The widespread of counterfeiters in a market discourages inventiveness in that country since it prevent honest producers from investing resources in new products and market development because they know the risk that counterfeiters will counterfeit their products.

Tax losses

A further direct loss for the government of countries that become the main centre for counterfeiters, are tax losses, since the counterfeits are normally sold through secret channels and counterfeiters are not generally eager to pay tax on their ill-gotten gains. Financial losses are increasingly shown to justify action by enforcement officials.


Suffer direct loss in number of sales

First of all, industries which find themselves in direct competition with counterfeiters suffer a direct loss in sales. Indeed, some markets are even dominated by counterfeiters, creating barriers of entry for the producers of the genuine product. Some would argue that the buyers of the fakes would not have bought the genuine item but that is a very narrow argument and can only apply to a small segment of luxury goods. Many counterfeit products today are of higher quality and compete directly with the genuine items.

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Damage brand value and firm reputation

Counterfeit or pirated products may damage the brand image and reputation of firms over time. For instance, those consumers who believed they were buying a genuine item when in fact it was a fake, will be likely to blame the manufacturer of the genuine product if the fake does not fulfil expectations, thus resulting in a loss of goodwill. If

consumers never discover that they were deceived, they may be reluctant to buy another product from that manufacturer and may communicate dissatisfaction to other potential buyers.

Spend large amount of money in protecting and enforcing property right

Beside direct losses of sales and goodwill, one should not forget the expenditure involved in protecting and enforcing intellectual property rights. The right owner becomes involved in costly investigations and legal action when dealing with counterfeiters and may also have to spend further sums on product protection.


Paying an excessive price for inferior products

Ultimately, it is the consumer who pays the cost of unfair competition between counterfeiters and producers. Although many consumers believe they are getting a bargain when they buy counterfeits, the actual value of the product is normally much lower. Hence, they end up paying an excessive price for an inferior product.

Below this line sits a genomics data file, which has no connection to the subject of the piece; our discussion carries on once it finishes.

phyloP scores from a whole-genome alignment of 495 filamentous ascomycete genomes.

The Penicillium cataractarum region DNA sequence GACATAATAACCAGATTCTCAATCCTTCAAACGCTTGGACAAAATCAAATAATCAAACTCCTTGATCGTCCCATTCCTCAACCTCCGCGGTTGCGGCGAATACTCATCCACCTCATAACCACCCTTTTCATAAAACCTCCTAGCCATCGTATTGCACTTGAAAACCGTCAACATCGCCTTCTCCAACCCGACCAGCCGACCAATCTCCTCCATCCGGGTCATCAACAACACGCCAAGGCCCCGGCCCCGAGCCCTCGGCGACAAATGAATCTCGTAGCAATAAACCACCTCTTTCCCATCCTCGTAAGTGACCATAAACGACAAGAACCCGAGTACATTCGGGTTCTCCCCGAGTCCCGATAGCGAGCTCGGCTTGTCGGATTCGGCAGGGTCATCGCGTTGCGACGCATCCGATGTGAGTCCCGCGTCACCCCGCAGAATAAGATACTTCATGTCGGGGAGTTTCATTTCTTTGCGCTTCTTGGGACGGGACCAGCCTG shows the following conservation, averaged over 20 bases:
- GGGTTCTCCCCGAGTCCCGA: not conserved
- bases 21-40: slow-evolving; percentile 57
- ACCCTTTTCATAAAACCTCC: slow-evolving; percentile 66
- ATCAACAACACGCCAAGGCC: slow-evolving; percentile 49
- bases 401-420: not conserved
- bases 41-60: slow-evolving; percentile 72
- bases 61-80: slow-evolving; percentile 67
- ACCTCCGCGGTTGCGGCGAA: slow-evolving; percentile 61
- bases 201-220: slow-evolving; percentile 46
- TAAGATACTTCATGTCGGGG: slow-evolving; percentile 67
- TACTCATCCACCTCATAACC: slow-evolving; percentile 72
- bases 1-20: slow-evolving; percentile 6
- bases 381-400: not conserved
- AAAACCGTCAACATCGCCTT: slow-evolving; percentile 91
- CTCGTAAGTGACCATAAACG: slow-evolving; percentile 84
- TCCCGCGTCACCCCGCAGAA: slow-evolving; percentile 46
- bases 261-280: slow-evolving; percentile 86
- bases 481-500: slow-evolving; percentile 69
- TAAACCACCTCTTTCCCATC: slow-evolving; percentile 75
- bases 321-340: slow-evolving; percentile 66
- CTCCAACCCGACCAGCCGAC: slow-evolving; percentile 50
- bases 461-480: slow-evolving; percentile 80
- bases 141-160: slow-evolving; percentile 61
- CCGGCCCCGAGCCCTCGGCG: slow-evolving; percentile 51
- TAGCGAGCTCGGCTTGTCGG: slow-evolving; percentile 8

Exposed to many disastrous effects

The inferior qualities of many counterfeits, particularly those relating to health and safety, have had disastrous effects. It is no longer rare to find counterfeit parts in aircraft and other vehicles causing death and injuries, or counterfeit pharmaceuticals in hospitals. For example, pharmaceuticals, electrical appliances, parts in aircraft, foods and beverages.


Dozens of people died in Cambodia through taking ineffective, fake malaria medicines.

Law enforcement in Zambia seized fake shampoo containing acid.

Body-builders and others buying steroids on the black market in Australia were sold repackaged livestock steroids as human steroids.

Diseased pig meat was used in counterfeit cans of pork luncheon meat in China.

In India, counterfeits of drugs were used to fight antibodies in Rh-D negative mothers.

Fake crocs is being accused on insulting Muslim belief as the word Allah is print on the fake Crocs` logo.


i. Advances in technology

New technology has not only benefited manufacturers of genuine products, but also counterfeiters. The photocopying machine is, for example, considered to be one of the main tools in a counterfeiter’s tool box. New techniques have furthermore enabled counterfeiting of what were normally considered as “high-tech” products, too complicated to fake. Pharmaceuticals, electronic components and rescue equipment are some examples. The counterfeiter can demand a higher price for his low-cost products since these products have a high value-added element.

ii. Increased international trade